Labor Day is a marker in time, the end of a season and the beginning of one. As agrarian societies defined their calendars by events of the farm, the school gives shape to the year in contemporary America. Today's holiday originated as a labor movement observance intended to honor the worker with a break from work, yet it has evolved into the signal that the time of leisure, or simply the slacking off of August, is over. Pencils sharp, shoes shined, show up: September is here. Back-to-school is in the air, and everyone breathes it.
I am often struck by how hard everyone is working. Harder than before, it seems. To be stuck in rush-hour traffic in the early morning is to be surrounded by people who are dutifully making their ways to desks and benches and counters and nursing stations and keyboards and cement mixers and cash registers and stools. At the wheels of their vehicles, they may be blank-eyed or dazed; they may be nodding to the music of the radio; they may be dreamily watching nothing but the bumper of the car ahead. But what diligence they display! What patience! Workers of all kinds -- pick up trucks and limos in the same daily snarl -- are exactly alike in this. The whole population is driven by the discipline of work, with everyone taking the clock's demand for granted.
To notice this most mundane fact of life is to be amazed by it. The morning commute puts on full display what makes this nation so productive.
How did human beings come to this ingenious mode of organization? The myth is that life ``by the sweat of the brow" was a consequence of the Fall, the wages of sin, in which case work is defined by obligation and necessity. Work is burdensome, a defiance of how we're meant to be. If we could just keep August going forever, that's what we would do, no? But why, then, is September so universally marked by the burst of energy with which tasks are resumed? The thrill of the fresh start. Disclaimers aside, not even schoolchildren regret the return to class.
Work is by definition arduous, and when working conditions are unfair, work can be a kind of despised bondage. The labor movement, after all, was born in resistance to conditions of work that were crippling, exploitative, demeaning. Perhaps such misery is what the author of Genesis had in mind, and perhaps for the vast majority of humans down through history, work has had exactly that dehumanizing character. Perhaps for the majority alive today, it still does. Is America different in this, as in so much else? A privileged meaning of work? In honoring the American labor movement with a holiday, aren't we honoring the liberation of labor from just such a past? Unions, after all, as the bumper sticker says, invented the weekend. And August, too, for that matter.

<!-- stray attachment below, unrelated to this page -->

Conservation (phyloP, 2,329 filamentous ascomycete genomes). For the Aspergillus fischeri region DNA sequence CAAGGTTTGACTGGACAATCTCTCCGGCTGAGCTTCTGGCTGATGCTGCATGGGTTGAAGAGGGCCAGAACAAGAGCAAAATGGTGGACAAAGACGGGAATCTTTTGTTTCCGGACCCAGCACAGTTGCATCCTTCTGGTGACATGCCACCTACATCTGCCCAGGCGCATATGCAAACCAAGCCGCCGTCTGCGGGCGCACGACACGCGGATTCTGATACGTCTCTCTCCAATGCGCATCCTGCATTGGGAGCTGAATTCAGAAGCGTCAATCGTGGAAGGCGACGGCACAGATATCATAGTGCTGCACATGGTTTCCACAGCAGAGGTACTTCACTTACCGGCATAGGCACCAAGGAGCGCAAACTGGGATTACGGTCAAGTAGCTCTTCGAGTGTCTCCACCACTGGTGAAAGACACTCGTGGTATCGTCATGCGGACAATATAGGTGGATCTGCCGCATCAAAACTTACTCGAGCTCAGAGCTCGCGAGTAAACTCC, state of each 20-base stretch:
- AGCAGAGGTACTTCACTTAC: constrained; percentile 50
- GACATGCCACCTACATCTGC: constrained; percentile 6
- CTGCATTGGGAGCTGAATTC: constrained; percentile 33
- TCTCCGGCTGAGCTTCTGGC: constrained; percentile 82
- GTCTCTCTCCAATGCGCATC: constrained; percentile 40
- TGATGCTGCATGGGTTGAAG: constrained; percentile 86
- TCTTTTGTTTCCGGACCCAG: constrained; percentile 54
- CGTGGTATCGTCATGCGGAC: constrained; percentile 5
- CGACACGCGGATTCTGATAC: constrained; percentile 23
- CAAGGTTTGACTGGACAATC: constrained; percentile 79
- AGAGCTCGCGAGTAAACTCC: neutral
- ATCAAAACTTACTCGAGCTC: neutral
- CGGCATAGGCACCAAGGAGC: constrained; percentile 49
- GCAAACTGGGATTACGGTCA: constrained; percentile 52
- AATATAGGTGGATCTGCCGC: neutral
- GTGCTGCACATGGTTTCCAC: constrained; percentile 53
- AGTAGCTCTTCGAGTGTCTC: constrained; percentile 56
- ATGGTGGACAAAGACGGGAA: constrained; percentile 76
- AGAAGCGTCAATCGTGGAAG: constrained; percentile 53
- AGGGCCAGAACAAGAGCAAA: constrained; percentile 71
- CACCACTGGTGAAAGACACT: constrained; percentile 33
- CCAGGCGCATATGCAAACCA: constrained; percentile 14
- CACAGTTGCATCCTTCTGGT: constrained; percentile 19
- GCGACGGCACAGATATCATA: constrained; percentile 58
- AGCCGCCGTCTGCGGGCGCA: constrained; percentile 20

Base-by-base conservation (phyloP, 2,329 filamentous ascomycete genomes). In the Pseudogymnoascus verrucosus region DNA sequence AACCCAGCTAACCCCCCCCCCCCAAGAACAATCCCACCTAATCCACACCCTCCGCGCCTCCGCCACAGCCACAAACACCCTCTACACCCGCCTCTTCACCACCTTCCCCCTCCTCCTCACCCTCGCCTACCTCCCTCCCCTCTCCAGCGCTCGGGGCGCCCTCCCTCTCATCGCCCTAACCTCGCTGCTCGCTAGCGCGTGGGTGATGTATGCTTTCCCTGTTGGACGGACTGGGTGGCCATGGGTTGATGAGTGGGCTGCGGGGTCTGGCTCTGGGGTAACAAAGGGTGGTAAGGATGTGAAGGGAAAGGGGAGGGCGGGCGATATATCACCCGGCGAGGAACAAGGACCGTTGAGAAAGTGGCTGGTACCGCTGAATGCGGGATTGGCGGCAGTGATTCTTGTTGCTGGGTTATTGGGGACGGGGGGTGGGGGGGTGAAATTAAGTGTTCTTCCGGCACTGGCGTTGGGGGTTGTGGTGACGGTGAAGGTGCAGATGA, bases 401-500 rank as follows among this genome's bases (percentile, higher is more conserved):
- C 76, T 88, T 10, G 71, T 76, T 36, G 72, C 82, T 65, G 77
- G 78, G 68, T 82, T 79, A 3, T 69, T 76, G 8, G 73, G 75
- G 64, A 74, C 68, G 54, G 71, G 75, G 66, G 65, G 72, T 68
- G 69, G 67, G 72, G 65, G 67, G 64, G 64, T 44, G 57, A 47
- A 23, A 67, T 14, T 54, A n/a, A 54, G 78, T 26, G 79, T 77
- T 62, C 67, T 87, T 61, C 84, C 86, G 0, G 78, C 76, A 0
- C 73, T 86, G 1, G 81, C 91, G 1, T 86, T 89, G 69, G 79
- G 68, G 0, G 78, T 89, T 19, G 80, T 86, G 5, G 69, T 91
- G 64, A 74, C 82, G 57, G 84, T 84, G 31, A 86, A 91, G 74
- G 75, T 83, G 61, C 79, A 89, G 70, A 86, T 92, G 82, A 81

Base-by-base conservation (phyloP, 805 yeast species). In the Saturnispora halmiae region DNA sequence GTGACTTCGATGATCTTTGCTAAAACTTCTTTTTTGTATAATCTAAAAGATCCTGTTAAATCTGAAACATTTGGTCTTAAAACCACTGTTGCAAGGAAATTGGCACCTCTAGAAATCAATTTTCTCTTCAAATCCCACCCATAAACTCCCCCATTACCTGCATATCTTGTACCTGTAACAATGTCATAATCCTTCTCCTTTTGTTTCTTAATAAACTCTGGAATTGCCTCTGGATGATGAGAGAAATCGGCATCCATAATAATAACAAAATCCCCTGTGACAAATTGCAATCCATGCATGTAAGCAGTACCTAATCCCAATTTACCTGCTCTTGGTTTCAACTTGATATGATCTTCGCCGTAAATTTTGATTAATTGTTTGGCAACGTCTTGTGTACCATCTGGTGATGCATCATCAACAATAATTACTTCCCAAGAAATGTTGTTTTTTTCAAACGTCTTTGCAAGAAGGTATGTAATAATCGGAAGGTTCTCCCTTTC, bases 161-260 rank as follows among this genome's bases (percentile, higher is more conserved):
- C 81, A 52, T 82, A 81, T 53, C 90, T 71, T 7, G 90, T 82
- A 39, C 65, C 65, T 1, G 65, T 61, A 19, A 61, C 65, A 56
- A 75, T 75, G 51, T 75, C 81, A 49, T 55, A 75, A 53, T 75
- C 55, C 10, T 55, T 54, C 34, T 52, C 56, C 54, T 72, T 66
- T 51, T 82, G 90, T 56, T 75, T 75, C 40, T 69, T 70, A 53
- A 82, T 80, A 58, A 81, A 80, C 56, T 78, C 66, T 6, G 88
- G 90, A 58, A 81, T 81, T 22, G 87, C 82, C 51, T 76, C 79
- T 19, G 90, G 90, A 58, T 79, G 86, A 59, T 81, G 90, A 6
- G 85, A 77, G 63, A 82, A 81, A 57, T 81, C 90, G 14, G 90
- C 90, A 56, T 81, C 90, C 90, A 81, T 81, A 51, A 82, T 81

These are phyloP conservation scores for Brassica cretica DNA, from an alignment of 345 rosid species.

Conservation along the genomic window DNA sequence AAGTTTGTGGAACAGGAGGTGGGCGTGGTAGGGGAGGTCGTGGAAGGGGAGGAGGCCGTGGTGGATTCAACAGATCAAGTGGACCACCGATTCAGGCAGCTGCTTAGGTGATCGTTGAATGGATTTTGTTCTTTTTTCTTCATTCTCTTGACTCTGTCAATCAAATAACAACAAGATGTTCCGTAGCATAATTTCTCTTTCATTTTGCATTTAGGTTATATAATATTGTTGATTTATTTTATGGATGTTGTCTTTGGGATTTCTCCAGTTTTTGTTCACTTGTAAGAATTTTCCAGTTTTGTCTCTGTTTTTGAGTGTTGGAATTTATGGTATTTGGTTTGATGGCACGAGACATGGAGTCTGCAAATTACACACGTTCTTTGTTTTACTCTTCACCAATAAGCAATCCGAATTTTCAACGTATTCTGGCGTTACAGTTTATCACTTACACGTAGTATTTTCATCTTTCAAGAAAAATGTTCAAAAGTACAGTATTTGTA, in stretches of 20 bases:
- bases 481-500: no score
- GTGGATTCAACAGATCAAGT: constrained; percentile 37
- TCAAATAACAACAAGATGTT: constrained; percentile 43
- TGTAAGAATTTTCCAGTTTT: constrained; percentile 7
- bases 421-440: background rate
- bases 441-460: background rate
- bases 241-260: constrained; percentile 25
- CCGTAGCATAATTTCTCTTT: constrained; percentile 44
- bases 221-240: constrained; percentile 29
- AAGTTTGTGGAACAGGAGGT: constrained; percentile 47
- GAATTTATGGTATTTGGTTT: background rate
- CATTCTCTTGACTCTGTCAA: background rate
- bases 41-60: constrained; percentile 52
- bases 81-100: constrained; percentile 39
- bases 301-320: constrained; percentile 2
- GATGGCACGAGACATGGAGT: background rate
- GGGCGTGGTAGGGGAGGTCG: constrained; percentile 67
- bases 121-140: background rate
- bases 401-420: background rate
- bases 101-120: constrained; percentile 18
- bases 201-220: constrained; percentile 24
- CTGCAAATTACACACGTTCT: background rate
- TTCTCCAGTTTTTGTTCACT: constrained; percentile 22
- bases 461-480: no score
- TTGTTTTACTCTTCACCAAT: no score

The readiness with which Americans embrace September each year, and return to the job each morning, suggests that work freely chosen, and freely accomplished, is essential to the good life. The real meaning of the weekend, it turns out, is in how it changes the experience of the weekday. Can it be that liberated work is better than play? Is this what we mean by happiness? The poet Donald Hall locates that sensation in ``absorbedness," the being taken up in -- or taken over by -- the task at hand, whether a writer's task or a bank teller's. Hall associates the experience with looking up from one's work and finding that the hours have flown by. Why is there joy in that?
Everyone reads the newspaper over coffee and, confronted with evidence of relentless misery in the world, wishes for a way to make things better. But the wish is vague, and apparently pointless. Then we leave the house, plunging into the morning traffic, never thinking that by going off to work, we are doing exactly that -- our small part in the human effort to make things better.
The economy is organized to enable us each to live a decent life, while simultaneously contributing to an overall creation of the common future. Injustices continue to mar this picture, and the economy obviously sets winners against losers -- which is why the task of the labor movement is not finished. But work, considered individually (absorbedness) and socially (productivity), is a marvel of adaptation to the contingent and, yes, dangerous condition of life on the glorious earth.
Happy Labor Day.
James Carroll's column appears regularly in the Globe.
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